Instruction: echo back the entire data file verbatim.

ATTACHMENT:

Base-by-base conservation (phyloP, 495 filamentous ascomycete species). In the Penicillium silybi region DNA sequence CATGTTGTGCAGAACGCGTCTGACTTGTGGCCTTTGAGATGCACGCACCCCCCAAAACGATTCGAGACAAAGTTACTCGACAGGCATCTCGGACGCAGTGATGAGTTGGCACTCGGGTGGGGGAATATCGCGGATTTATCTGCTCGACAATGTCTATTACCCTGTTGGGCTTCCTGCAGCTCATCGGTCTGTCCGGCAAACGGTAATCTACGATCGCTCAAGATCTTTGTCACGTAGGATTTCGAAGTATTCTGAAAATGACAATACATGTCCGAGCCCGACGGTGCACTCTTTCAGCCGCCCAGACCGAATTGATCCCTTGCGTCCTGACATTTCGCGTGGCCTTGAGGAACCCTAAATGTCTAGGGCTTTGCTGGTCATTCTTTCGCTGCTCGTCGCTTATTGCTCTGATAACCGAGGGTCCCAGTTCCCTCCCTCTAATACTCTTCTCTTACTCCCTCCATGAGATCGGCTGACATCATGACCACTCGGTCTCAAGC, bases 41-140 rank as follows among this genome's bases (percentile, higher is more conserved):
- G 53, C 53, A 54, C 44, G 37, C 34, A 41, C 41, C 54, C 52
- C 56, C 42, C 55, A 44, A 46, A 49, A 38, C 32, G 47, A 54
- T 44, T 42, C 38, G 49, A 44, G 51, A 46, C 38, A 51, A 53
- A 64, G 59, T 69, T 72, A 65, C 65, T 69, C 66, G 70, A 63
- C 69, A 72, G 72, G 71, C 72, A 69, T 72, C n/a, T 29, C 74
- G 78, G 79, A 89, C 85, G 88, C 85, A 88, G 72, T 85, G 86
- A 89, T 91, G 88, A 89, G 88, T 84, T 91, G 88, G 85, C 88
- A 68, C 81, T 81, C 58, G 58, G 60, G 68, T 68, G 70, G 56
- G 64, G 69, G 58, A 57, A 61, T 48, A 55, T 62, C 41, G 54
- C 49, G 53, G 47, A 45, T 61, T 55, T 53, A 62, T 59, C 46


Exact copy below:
Base-by-base conservation (phyloP, 495 filamentous ascomycete species). In the Penicillium silybi region DNA sequence CATGTTGTGCAGAACGCGTCTGACTTGTGGCCTTTGAGATGCACGCACCCCCCAAAACGATTCGAGACAAAGTTACTCGACAGGCATCTCGGACGCAGTGATGAGTTGGCACTCGGGTGGGGGAATATCGCGGATTTATCTGCTCGACAATGTCTATTACCCTGTTGGGCTTCCTGCAGCTCATCGGTCTGTCCGGCAAACGGTAATCTACGATCGCTCAAGATCTTTGTCACGTAGGATTTCGAAGTATTCTGAAAATGACAATACATGTCCGAGCCCGACGGTGCACTCTTTCAGCCGCCCAGACCGAATTGATCCCTTGCGTCCTGACATTTCGCGTGGCCTTGAGGAACCCTAAATGTCTAGGGCTTTGCTGGTCATTCTTTCGCTGCTCGTCGCTTATTGCTCTGATAACCGAGGGTCCCAGTTCCCTCCCTCTAATACTCTTCTCTTACTCCCTCCATGAGATCGGCTGACATCATGACCACTCGGTCTCAAGC, bases 41-140 rank as follows among this genome's bases (percentile, higher is more conserved):
- G 53, C 53, A 54, C 44, G 37, C 34, A 41, C 41, C 54, C 52
- C 56, C 42, C 55, A 44, A 46, A 49, A 38, C 32, G 47, A 54
- T 44, T 42, C 38, G 49, A 44, G 51, A 46, C 38, A 51, A 53
- A 64, G 59, T 69, T 72, A 65, C 65, T 69, C 66, G 70, A 63
- C 69, A 72, G 72, G 71, C 72, A 69, T 72, C n/a, T 29, C 74
- G 78, G 79, A 89, C 85, G 88, C 85, A 88, G 72, T 85, G 86
- A 89, T 91, G 88, A 89, G 88, T 84, T 91, G 88, G 85, C 88
- A 68, C 81, T 81, C 58, G 58, G 60, G 68, T 68, G 70, G 56
- G 64, G 69, G 58, A 57, A 61, T 48, A 55, T 62, C 41, G 54
- C 49, G 53, G 47, A 45, T 61, T 55, T 53, A 62, T 59, C 46